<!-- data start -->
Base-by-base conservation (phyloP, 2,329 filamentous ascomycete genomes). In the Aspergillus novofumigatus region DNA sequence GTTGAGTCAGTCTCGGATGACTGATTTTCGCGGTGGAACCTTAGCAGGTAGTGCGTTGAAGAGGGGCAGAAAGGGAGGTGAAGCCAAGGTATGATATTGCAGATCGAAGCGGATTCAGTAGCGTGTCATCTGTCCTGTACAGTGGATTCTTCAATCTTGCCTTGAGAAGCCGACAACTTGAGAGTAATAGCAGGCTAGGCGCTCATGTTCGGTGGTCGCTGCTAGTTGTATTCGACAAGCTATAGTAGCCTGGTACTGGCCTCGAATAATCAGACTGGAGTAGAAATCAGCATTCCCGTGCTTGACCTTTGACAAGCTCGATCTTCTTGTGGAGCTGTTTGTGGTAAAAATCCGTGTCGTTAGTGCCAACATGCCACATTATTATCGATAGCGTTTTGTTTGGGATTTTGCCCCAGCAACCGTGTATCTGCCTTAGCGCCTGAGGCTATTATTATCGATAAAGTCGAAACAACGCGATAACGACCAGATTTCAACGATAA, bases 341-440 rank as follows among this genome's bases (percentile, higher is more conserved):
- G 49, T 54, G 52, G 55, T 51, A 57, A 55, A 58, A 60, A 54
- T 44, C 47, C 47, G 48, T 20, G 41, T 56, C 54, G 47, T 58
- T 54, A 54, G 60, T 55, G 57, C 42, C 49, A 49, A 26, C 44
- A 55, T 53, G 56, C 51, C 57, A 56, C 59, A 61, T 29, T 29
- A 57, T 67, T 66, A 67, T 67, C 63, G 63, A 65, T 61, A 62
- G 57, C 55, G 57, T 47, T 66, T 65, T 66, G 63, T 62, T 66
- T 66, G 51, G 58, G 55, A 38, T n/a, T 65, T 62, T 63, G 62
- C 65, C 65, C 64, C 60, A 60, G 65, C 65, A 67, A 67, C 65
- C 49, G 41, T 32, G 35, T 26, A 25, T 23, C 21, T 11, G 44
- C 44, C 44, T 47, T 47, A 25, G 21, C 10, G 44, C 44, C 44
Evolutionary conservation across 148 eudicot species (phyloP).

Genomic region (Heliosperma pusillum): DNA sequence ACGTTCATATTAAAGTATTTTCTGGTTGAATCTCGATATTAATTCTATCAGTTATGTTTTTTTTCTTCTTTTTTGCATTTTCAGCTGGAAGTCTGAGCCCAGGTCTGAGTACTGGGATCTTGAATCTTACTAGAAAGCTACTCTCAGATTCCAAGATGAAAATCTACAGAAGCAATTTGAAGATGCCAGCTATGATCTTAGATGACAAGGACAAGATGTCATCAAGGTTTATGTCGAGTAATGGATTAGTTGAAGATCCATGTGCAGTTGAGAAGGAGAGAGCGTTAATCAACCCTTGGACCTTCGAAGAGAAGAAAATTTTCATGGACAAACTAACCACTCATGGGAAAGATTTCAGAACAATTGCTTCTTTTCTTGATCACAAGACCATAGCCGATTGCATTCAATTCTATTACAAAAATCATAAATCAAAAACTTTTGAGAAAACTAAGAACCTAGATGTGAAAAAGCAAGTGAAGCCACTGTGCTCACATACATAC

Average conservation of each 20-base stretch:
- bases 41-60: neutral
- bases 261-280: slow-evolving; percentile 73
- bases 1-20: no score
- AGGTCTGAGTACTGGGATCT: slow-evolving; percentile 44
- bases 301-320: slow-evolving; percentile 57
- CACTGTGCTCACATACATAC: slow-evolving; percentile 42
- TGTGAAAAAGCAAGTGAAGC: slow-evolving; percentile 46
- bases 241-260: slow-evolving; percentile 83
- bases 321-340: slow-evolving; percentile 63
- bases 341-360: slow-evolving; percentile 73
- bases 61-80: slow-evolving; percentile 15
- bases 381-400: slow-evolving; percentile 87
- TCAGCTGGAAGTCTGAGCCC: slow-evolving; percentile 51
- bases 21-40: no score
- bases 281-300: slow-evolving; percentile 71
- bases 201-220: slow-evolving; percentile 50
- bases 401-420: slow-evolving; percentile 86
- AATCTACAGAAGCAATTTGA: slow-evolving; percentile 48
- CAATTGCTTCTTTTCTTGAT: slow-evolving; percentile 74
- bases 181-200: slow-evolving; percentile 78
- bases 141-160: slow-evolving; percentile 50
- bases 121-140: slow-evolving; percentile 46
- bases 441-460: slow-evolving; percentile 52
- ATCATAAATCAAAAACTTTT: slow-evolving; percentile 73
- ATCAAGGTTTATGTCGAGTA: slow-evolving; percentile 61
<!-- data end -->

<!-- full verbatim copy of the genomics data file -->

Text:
Base-by-base conservation (phyloP, 2,329 filamentous ascomycete genomes). In the Aspergillus novofumigatus region DNA sequence GTTGAGTCAGTCTCGGATGACTGATTTTCGCGGTGGAACCTTAGCAGGTAGTGCGTTGAAGAGGGGCAGAAAGGGAGGTGAAGCCAAGGTATGATATTGCAGATCGAAGCGGATTCAGTAGCGTGTCATCTGTCCTGTACAGTGGATTCTTCAATCTTGCCTTGAGAAGCCGACAACTTGAGAGTAATAGCAGGCTAGGCGCTCATGTTCGGTGGTCGCTGCTAGTTGTATTCGACAAGCTATAGTAGCCTGGTACTGGCCTCGAATAATCAGACTGGAGTAGAAATCAGCATTCCCGTGCTTGACCTTTGACAAGCTCGATCTTCTTGTGGAGCTGTTTGTGGTAAAAATCCGTGTCGTTAGTGCCAACATGCCACATTATTATCGATAGCGTTTTGTTTGGGATTTTGCCCCAGCAACCGTGTATCTGCCTTAGCGCCTGAGGCTATTATTATCGATAAAGTCGAAACAACGCGATAACGACCAGATTTCAACGATAA, bases 341-440 rank as follows among this genome's bases (percentile, higher is more conserved):
- G 49, T 54, G 52, G 55, T 51, A 57, A 55, A 58, A 60, A 54
- T 44, C 47, C 47, G 48, T 20, G 41, T 56, C 54, G 47, T 58
- T 54, A 54, G 60, T 55, G 57, C 42, C 49, A 49, A 26, C 44
- A 55, T 53, G 56, C 51, C 57, A 56, C 59, A 61, T 29, T 29
- A 57, T 67, T 66, A 67, T 67, C 63, G 63, A 65, T 61, A 62
- G 57, C 55, G 57, T 47, T 66, T 65, T 66, G 63, T 62, T 66
- T 66, G 51, G 58, G 55, A 38, T n/a, T 65, T 62, T 63, G 62
- C 65, C 65, C 64, C 60, A 60, G 65, C 65, A 67, A 67, C 65
- C 49, G 41, T 32, G 35, T 26, A 25, T 23, C 21, T 11, G 44
- C 44, C 44, T 47, T 47, A 25, G 21, C 10, G 44, C 44, C 44
Evolutionary conservation across 148 eudicot species (phyloP).

Genomic region (Heliosperma pusillum): DNA sequence ACGTTCATATTAAAGTATTTTCTGGTTGAATCTCGATATTAATTCTATCAGTTATGTTTTTTTTCTTCTTTTTTGCATTTTCAGCTGGAAGTCTGAGCCCAGGTCTGAGTACTGGGATCTTGAATCTTACTAGAAAGCTACTCTCAGATTCCAAGATGAAAATCTACAGAAGCAATTTGAAGATGCCAGCTATGATCTTAGATGACAAGGACAAGATGTCATCAAGGTTTATGTCGAGTAATGGATTAGTTGAAGATCCATGTGCAGTTGAGAAGGAGAGAGCGTTAATCAACCCTTGGACCTTCGAAGAGAAGAAAATTTTCATGGACAAACTAACCACTCATGGGAAAGATTTCAGAACAATTGCTTCTTTTCTTGATCACAAGACCATAGCCGATTGCATTCAATTCTATTACAAAAATCATAAATCAAAAACTTTTGAGAAAACTAAGAACCTAGATGTGAAAAAGCAAGTGAAGCCACTGTGCTCACATACATAC

Average conservation of each 20-base stretch:
- bases 41-60: neutral
- bases 261-280: slow-evolving; percentile 73
- bases 1-20: no score
- AGGTCTGAGTACTGGGATCT: slow-evolving; percentile 44
- bases 301-320: slow-evolving; percentile 57
- CACTGTGCTCACATACATAC: slow-evolving; percentile 42
- TGTGAAAAAGCAAGTGAAGC: slow-evolving; percentile 46
- bases 241-260: slow-evolving; percentile 83
- bases 321-340: slow-evolving; percentile 63
- bases 341-360: slow-evolving; percentile 73
- bases 61-80: slow-evolving; percentile 15
- bases 381-400: slow-evolving; percentile 87
- TCAGCTGGAAGTCTGAGCCC: slow-evolving; percentile 51
- bases 21-40: no score
- bases 281-300: slow-evolving; percentile 71
- bases 201-220: slow-evolving; percentile 50
- bases 401-420: slow-evolving; percentile 86
- AATCTACAGAAGCAATTTGA: slow-evolving; percentile 48
- CAATTGCTTCTTTTCTTGAT: slow-evolving; percentile 74
- bases 181-200: slow-evolving; percentile 78
- bases 141-160: slow-evolving; percentile 50
- bases 121-140: slow-evolving; percentile 46
- bases 441-460: slow-evolving; percentile 52
- ATCATAAATCAAAAACTTTT: slow-evolving; percentile 73
- ATCAAGGTTTATGTCGAGTA: slow-evolving; percentile 61